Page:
# Would the buoyant force increase if I inflated a balloon that's inside a closed chamber hypothetically submerged underwater?

Would the buoyant force increase if I inflated a balloon that's inside a closed chamber hypothetically submerged underwater? And vise versa would the chamber's buoyancy decrease if deflated?

I understand that the water pressure would be pushing down onto the closed chamber but It seems that the balloon would be protected from the water pressure because its chamber is taking that force. It seems to me that in the balloons case that the depth wouldn't matter as its atmosphere I assume is the chamber that its in.

Please disregard the extra space you see inside the chamber in the drawn photo and just think of it as if the balloon was the exact size of the chamber.

Would the buoyant force increase if I inflated a balloon that's inside a closed chamber hypothetically submerged underwater? And vise versa would the chamber's buoyancy decrease if deflated?

First, I am assuming (from the diagram) that the two chambers are fastened to the bottom of the tank and that the chamber walls are rigid.

The upward buoyant force on the chamber should neither increase nor decrease. The buoyant force on each chamber depends only on the weight of the volume of water that the chamber displaces, regardless of what is inside the chamber.

However, the net vertical force acting on the chamber equals the downward weight of the contents of the chamber plus the weight of the water above the chamber acting downward, minus the upward buoyant force acting on the chamber. To the extent that you are adding the weight of air into the balloon on the left, it will every so slightly decrease the net upward force (or increase the net downward force) acting on the chamber on the left compared to the chamber on the right. But the upward buoyant force itself should remain unchanged.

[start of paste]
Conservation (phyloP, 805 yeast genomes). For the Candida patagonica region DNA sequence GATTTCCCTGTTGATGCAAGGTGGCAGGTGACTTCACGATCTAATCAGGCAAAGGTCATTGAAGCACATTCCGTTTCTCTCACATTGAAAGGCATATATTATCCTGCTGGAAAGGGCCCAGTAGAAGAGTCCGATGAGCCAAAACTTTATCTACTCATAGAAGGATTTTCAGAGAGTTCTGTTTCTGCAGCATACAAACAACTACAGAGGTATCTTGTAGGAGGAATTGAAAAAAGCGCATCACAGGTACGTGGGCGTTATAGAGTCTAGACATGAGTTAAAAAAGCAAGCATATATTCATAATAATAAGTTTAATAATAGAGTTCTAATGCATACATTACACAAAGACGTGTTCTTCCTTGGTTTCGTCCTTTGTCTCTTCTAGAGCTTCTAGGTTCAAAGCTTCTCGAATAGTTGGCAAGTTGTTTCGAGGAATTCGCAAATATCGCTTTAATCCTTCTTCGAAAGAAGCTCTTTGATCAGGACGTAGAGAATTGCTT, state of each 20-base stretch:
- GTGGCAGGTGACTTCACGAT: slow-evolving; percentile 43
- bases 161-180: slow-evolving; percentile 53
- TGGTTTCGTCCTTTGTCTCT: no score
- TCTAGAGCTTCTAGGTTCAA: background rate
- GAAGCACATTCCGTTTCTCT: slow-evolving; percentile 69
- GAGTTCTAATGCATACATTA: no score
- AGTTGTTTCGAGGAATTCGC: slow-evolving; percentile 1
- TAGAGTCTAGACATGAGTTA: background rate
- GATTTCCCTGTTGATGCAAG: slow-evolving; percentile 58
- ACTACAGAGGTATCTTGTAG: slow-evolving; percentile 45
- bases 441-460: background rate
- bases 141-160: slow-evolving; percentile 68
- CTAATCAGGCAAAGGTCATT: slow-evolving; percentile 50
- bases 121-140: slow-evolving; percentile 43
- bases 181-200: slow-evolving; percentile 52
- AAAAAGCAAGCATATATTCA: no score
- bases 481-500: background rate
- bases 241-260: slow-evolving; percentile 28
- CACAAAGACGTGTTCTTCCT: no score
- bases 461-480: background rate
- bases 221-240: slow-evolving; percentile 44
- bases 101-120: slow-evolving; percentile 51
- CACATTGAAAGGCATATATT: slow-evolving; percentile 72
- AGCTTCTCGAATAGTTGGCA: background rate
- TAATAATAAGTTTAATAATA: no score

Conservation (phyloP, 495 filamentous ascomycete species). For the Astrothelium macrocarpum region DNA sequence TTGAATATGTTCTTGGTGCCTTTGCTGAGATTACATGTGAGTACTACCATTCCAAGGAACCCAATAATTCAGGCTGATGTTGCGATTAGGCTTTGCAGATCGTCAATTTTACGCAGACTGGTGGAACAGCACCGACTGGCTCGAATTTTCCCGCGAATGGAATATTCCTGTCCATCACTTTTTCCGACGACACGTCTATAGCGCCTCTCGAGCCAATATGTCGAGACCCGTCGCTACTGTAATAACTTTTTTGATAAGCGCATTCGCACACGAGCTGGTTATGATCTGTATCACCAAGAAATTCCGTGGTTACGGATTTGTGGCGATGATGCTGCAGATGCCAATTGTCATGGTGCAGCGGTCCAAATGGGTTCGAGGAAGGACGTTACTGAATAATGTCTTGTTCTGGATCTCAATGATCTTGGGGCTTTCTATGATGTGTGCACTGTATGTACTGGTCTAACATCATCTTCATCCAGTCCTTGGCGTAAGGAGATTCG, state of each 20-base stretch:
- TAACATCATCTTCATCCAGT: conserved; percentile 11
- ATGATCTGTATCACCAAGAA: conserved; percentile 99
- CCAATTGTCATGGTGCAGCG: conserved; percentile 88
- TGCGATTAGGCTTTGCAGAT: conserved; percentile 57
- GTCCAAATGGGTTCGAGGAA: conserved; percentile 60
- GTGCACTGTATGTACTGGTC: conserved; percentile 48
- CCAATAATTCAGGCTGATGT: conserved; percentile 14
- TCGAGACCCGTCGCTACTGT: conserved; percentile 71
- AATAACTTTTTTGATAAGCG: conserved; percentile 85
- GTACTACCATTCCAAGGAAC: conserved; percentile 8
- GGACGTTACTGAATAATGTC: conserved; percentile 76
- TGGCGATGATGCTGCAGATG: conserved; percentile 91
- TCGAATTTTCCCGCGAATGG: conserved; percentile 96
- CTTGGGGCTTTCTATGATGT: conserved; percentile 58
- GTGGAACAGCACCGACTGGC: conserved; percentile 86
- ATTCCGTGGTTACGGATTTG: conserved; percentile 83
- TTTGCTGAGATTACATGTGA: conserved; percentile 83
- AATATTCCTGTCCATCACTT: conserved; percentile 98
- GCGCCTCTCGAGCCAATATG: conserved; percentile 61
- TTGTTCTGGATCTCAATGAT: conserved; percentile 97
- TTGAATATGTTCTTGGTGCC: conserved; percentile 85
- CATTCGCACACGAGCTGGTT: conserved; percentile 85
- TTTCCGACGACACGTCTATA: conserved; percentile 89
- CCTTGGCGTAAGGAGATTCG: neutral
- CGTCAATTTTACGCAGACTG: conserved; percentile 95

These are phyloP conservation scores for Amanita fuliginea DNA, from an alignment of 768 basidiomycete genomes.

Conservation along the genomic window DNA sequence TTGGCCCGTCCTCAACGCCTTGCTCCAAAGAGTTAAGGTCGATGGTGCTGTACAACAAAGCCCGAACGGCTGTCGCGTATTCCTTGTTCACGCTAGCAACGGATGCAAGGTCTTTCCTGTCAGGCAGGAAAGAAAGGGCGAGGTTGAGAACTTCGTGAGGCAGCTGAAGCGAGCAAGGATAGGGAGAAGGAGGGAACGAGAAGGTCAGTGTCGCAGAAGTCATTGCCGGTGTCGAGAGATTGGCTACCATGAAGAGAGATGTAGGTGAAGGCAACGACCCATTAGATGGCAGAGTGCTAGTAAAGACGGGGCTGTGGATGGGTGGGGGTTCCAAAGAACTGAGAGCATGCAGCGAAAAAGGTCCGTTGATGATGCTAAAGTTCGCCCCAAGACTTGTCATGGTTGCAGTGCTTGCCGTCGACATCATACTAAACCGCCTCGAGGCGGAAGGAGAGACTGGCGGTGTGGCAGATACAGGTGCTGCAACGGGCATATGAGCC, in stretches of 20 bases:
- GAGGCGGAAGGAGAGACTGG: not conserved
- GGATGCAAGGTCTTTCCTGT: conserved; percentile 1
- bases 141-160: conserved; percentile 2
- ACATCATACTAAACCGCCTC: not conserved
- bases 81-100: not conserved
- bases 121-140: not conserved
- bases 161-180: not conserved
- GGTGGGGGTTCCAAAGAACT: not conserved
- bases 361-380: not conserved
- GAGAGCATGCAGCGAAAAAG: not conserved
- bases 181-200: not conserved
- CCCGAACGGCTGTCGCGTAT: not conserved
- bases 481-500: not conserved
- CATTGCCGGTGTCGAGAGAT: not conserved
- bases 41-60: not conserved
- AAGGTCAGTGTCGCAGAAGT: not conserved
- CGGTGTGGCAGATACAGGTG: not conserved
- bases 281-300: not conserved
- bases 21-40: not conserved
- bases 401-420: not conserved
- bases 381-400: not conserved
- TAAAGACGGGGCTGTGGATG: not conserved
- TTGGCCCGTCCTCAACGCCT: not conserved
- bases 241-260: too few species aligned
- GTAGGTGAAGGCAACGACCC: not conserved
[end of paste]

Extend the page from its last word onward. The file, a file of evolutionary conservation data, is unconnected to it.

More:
You're correct as the chamber walls are rigid and they're fastened to the bottom of the tank. Although I forgot to mention the size of them which is important. Also to make this simple lets say they virtually weigh nothing & are 1 cubic foot in size 1'x1x'1'. If the chamber was completely filled with air (in this diagram would be a full balloon in the chamber) the buoyant force would be around 62 lb or 7.5 gallons. Does the buoyancy remain unchanged if the balloon was completely deflated? Seems like the deflation is basically air being vacuumed from its chamber making it less pressure.

It doesn't matter what the chambers and their contents weigh. Only the volume of the chamber counts. If that volume is 1 cubic foot, the weight of the water the volume displaces is about 62.4 pounds. So the upward buoyant force acting on both chambers would be 62.4 lbf.

Bottom line: The weight of the chamber and its contents only affect the net vertical force on the chamber, not the buoyant force. The buoyant force only depends on the volume of the chamber.

Hope this helps.

• You're correct as the chamber walls are rigid and they're fastened to the bottom of the tank. Although I forgot to mention the size of them which is important. Also to make this simple lets say they virtually weigh nothing & are 1 cubic foot in size 1'x1x'1'. If the chamber was completely filled with air (in this diagram would be a full balloon in the chamber) the buoyant force would be around 62 lb or 7.5 gallons. Does the buoyancy remain unchanged if the balloon was completely deflated? Seems like the deflation is basically air being vacuumed from its chamber making it less pressure. – Rip Sep 28 at 19:36
• I think that I need to rewrite my question. – Rip Sep 28 at 19:45
• @Rip I updated my answer to respond to you follow up question. Hope it helps. – Bob D Sep 28 at 19:50